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Adopt, don’t shop

From canines to cats, there are so many animals searching for their forever home

Making the decision to get a companion animal is such an exciting experience. There couldn’t be anything better than opening up your home – and your heart – to a furry friend, who becomes a member of the family in their own right. During this time, it’s hugely important to do your research to ensure you find the right type of animal and breed to suit your lifestyle. One option, and a very worthwhile one at that, is to adopt, as sadly homelessness isn’t a problem that’s unique to humans. On average, Battersea Dogs and Cats Home ( take in an average of 13 dogs and nine cats every day – which means a lot of animals without a place of their own. Over the next pages we have everything you need to know about how and why to adopt an animal.

Taking the first steps

If you’re considering adopting an animal, what happens next? Kristiana Shirley, a vet nurse from People’s Dispensary for Sick Animals (PDSA, explains how to start the process.

• Do some research

Worryingly, our 2018 PDSA PAW Report found that 5.2 million people undertook no research at all before taking on their companion animal. You should consider if your favourite breed is right for you, and whether you can meet their welfare needs. These include your home environment, if you have the time needed for regular, daily walks and the other costs involved in providing all your animal’s essential care.

• Seek out a reputable charity or shelter

Good rehoming charities such as Dogs Trust, RSPCA, Blue Cross, Battersea Dogs and Cats Home, Cats Protection, Blue Cross and Wood Green, The Animals Charity – are likely to have creatures of all types, breeds, ages and sizes, and will be able to help you find your perfect match. Reputable centres will have rigorous adoption processes in place, so they will be able to ensure that you are paired carefully. There are also lots of smaller rescue centres and sanctuaries around the UK. While committed, well-intentioned people mostly run them, try to check the standards of their rehoming process, and the shelter living conditions before buying or rehoming an animal.

• Consider the costs

Rehoming can sometimes be the most cost-effective way of taking on a new furry friend. Many companion animals bought from breeders can come with a hefty price tag, but good adoption centres will neuter, microchip and vaccinate dogs and cats as part of the adoption process, and absorb a lot of that cost for you.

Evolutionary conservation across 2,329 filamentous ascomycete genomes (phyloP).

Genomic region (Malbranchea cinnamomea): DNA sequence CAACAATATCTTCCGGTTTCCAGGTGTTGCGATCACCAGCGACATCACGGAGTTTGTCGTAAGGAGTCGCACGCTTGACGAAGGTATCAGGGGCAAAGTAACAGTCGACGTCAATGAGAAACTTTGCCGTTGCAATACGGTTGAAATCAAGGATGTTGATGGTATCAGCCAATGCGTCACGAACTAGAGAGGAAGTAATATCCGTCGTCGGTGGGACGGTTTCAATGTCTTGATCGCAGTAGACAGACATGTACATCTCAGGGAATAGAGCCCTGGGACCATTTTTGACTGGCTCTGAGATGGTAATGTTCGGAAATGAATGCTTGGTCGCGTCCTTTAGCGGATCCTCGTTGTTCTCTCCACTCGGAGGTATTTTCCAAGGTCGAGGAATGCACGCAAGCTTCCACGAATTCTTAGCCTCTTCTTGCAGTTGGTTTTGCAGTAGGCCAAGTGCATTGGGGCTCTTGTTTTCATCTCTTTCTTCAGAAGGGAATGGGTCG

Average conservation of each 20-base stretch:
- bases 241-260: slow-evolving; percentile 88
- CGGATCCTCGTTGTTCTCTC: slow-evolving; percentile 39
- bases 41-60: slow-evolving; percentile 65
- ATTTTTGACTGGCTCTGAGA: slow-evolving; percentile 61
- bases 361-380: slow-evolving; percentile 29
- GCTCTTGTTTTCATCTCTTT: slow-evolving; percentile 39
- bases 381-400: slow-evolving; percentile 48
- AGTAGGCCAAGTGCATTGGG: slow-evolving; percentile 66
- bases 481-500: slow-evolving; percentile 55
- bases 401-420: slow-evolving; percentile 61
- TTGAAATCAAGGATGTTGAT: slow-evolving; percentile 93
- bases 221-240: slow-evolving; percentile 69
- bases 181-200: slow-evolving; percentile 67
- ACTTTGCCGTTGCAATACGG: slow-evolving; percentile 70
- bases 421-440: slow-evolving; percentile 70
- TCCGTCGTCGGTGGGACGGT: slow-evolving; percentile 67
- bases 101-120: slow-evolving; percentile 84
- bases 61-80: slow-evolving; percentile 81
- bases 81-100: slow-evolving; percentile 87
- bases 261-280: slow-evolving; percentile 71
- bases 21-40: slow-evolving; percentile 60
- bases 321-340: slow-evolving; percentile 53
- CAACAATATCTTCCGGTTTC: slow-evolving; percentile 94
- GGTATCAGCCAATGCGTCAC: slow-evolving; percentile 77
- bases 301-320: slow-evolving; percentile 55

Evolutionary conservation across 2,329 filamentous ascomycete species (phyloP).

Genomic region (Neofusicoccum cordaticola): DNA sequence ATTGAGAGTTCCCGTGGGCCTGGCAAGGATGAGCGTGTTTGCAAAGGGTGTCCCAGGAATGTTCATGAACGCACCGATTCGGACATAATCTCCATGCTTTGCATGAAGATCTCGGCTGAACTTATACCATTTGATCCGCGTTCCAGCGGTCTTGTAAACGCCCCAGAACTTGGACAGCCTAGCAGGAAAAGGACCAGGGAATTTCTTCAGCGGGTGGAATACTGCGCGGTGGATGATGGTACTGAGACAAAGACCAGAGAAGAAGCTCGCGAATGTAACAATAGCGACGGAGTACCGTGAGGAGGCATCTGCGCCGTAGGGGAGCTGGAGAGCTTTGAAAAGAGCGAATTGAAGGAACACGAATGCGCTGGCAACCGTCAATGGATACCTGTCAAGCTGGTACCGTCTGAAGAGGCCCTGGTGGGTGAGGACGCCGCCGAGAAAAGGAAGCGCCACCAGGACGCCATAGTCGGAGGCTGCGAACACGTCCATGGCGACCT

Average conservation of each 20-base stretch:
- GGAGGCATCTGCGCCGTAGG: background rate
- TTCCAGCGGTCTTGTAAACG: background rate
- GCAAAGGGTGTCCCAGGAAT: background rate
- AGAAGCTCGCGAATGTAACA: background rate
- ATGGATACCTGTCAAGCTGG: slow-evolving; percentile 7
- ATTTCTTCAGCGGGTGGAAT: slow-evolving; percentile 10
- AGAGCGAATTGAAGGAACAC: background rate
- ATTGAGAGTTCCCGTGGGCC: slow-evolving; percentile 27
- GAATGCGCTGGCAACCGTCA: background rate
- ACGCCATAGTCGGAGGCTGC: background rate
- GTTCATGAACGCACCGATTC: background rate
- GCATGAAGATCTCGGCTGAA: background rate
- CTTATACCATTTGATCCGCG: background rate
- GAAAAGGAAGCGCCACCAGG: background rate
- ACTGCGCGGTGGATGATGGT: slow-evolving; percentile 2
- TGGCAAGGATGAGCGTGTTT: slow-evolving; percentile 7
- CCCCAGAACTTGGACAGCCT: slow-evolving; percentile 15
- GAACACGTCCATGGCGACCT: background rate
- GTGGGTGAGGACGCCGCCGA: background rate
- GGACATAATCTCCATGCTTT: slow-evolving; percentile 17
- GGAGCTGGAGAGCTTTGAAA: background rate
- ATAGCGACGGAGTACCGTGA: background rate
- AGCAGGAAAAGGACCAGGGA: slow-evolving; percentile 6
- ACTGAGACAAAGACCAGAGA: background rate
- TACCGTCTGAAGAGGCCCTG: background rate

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About Be Kind

Hello, I can remember a time, not so long ago, when most people I know were afraid of bees. Along with wasps, bees would create carnage when innocently passing through a garden BBQ or picnic, as people dashed to safety, terrified of the striped stinging machines. Now, it seems that everyone loves the humble bumble – they’re viewed with reverence and affection, and their cute and cuddly depiction is worn on necklaces and T-shirts across the country. To say it’s been a turnaround would be an understatement, but why has this happened? Our perception of bees has had to change, but only because their crucial population is under threat and their plight has been brought into the public’s consciousness. We know that we have to protect them at all costs, or it will mean terrible things for mankind. But, how many other animals do we currently disregard, that we’ll only appreciate when they’re in trouble? How many of us look more fondly upon walruses, following Attenborough’s devastating documentary? This month we want to shine a light on non-human animals – the heroes who keep our ecosystems balanced, who help teach our children about the planet, and who bring our communities together. We share this Earth with so many creatures, great and small, all of whom are vital to our existence. But we need to begin to respect and care for them now, not just when the odds are against them. Enjoy the issue, Phillipa Editor